Welcome to my page on geoglyphs.
Geoglyphs are drawings on the surface of the Earth. Sometimes, they can be seen by means of satellite imagery.
On September 2010, I was investigating the possibility to see with Google Maps the "raised fields" near the Lake Titicaca. These fields are creating a huge network of earthworks, covering a total of 120,000 hectares of the land near the lake. This network is the result of an almost unimaginable agricultural effort of ancient Andean people. Terraced hills and earthworks are the remains of an extensive ancient agricultural system built and used by Andean populations centuries ago, throughout the vast high plain surrounding the Lake Titicaca. This system improved soil conditions, the temperature and moisture conditions for crops. These remains of the prehistoric agricultural system are providing evidence of the impressive engineering abilities of the people who lived there in pre-Columbian times.
Google satellite imagery shows the slopes of hills criss-crossed with the walls of terraced fields and the surfaces of the plains densely covered with earthworks. In fact, some man-made landforms are geoglyphs, representing animals, where ponds are their eyes. Other geoglyphs are geometric drawings. These landforms are huge, and therefore the satellite imagery is the best imaging method to record them. The following image is an example.
As you can imagine, these old geoglyphs are subjected to the destiny to be widened and flattened as a consequence of natural degradation processes.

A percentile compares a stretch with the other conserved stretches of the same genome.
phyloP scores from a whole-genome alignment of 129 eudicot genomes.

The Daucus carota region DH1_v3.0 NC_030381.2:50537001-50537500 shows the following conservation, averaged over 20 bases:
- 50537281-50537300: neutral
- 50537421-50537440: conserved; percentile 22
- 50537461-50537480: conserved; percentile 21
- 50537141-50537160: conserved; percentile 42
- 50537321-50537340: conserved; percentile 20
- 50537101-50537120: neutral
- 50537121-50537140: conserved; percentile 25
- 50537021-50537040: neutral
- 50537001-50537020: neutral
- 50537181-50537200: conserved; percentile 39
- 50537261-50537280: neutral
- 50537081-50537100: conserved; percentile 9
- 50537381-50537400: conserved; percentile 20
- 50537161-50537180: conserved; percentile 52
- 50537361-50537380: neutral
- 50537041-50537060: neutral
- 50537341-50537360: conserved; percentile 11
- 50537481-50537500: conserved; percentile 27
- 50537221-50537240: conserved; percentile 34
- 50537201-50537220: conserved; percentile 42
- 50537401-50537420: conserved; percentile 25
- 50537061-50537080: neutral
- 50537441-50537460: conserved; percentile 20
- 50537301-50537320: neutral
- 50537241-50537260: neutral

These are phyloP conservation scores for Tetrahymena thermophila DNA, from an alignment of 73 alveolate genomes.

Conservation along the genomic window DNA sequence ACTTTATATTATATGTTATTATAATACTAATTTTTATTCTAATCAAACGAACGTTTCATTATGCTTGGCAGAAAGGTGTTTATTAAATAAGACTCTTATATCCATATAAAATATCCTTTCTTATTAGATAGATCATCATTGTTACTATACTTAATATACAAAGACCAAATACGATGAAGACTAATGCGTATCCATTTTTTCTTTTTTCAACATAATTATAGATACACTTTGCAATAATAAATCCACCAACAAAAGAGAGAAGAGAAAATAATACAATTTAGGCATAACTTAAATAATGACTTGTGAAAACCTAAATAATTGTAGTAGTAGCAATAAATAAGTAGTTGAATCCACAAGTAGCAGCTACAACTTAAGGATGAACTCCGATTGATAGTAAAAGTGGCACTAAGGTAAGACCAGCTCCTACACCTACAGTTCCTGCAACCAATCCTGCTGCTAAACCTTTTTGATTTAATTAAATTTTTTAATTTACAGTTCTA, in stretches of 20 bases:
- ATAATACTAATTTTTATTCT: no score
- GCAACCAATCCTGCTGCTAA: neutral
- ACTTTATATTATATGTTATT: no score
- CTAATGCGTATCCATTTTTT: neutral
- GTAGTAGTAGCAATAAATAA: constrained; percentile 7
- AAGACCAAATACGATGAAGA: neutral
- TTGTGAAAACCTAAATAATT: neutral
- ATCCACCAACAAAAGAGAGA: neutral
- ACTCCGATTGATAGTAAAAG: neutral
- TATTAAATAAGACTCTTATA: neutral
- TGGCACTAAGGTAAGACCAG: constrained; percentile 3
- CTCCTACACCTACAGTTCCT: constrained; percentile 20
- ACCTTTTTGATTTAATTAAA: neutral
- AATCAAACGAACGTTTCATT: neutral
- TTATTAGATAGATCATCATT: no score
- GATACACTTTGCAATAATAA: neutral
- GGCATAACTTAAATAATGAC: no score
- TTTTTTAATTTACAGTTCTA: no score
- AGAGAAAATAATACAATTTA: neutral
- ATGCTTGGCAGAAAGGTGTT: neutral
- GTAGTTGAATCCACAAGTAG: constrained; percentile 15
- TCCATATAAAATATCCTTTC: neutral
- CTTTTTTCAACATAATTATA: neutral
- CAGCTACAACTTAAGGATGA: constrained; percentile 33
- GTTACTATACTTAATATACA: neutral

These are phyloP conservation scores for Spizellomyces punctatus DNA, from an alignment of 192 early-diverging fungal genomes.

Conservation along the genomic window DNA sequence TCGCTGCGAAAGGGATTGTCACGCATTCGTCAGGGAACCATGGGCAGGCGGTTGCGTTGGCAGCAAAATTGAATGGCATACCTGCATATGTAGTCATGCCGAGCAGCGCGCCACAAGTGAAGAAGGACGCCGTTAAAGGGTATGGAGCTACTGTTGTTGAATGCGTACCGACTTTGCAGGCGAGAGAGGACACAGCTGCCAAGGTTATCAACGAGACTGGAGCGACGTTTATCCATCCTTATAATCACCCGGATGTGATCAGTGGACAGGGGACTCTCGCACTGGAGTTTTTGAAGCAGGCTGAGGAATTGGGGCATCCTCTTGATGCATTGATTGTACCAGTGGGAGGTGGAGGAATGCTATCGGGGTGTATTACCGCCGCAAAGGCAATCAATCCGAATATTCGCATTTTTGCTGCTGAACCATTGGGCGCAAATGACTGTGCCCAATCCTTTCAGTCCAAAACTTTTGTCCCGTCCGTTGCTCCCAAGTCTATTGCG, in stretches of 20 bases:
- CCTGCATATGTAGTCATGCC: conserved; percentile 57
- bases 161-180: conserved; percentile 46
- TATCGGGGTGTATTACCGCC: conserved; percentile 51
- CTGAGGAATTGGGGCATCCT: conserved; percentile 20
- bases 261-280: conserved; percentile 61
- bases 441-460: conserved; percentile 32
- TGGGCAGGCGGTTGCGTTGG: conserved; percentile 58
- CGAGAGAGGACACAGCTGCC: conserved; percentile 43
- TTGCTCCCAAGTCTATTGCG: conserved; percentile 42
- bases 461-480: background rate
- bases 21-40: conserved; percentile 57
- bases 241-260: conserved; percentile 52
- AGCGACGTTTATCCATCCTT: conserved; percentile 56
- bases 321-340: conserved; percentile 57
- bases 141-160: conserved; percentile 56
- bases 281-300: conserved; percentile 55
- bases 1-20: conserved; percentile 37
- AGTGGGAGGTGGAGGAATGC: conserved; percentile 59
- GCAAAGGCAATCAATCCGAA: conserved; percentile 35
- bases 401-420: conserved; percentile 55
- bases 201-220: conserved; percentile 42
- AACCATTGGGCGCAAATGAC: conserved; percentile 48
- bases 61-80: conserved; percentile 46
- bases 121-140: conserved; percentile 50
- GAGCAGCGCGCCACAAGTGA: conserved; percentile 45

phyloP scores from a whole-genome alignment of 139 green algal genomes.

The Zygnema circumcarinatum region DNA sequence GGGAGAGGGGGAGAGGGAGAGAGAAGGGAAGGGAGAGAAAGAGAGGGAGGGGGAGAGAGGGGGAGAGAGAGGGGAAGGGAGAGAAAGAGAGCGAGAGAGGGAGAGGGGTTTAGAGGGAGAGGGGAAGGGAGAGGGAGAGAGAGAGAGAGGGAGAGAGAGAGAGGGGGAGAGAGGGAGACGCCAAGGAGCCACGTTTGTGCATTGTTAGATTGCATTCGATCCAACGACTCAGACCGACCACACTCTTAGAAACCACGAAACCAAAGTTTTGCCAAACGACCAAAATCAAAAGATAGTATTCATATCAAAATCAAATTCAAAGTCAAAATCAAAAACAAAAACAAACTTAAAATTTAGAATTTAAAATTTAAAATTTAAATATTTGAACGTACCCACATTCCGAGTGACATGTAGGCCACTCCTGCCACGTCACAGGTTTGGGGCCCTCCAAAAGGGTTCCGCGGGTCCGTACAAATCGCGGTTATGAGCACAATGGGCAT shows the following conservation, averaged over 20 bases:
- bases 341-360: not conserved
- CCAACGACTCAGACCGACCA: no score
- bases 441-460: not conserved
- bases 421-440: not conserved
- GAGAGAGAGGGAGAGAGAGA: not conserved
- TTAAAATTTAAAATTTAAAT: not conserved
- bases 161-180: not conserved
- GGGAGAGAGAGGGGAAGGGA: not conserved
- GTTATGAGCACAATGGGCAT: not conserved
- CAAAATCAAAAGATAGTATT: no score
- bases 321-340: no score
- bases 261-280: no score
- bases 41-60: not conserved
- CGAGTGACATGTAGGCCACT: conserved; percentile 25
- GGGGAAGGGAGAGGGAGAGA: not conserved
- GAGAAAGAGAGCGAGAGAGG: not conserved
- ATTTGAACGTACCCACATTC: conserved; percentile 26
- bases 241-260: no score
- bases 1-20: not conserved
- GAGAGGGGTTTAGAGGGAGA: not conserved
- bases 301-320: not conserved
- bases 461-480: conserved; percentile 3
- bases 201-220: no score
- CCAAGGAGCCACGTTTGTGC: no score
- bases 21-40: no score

But, in this case, they are also subjected to the action of the modern agricultural methods. I am then searching for all the structures on the Peruvian part of the region near Titicaca.
You can find further readings:
A.C. Sparavigna, Geoglyphs of Titicaca as an ancient example of graphic design, http://arxiv.org/abs/1009.4602
Other images at http://staff.polito.it/amelia.sparavigna/ARCHEO/Symbolic-landforms-b.htm and in the book freely downloadable from the web at the address http://www.scribd.com/doc/39011733/Book-Geoglyphs-Titicaca-Sparavigna
Notizia in italiano: Redazione Archaeogate, 08-10-2010, Ricercatrice del Politecnico di Torino individua nuovi geoglifi in Perù elaborando immagini di Google Maps,
News and translations (Spanish), from ConNuestroPeru, Lima, Peru.
Amelia Carolina Sparavigna
Politecnico di Torino, Italy
Another AMAZING area is near the shore of the lake, please visit
The muzzle of a llama
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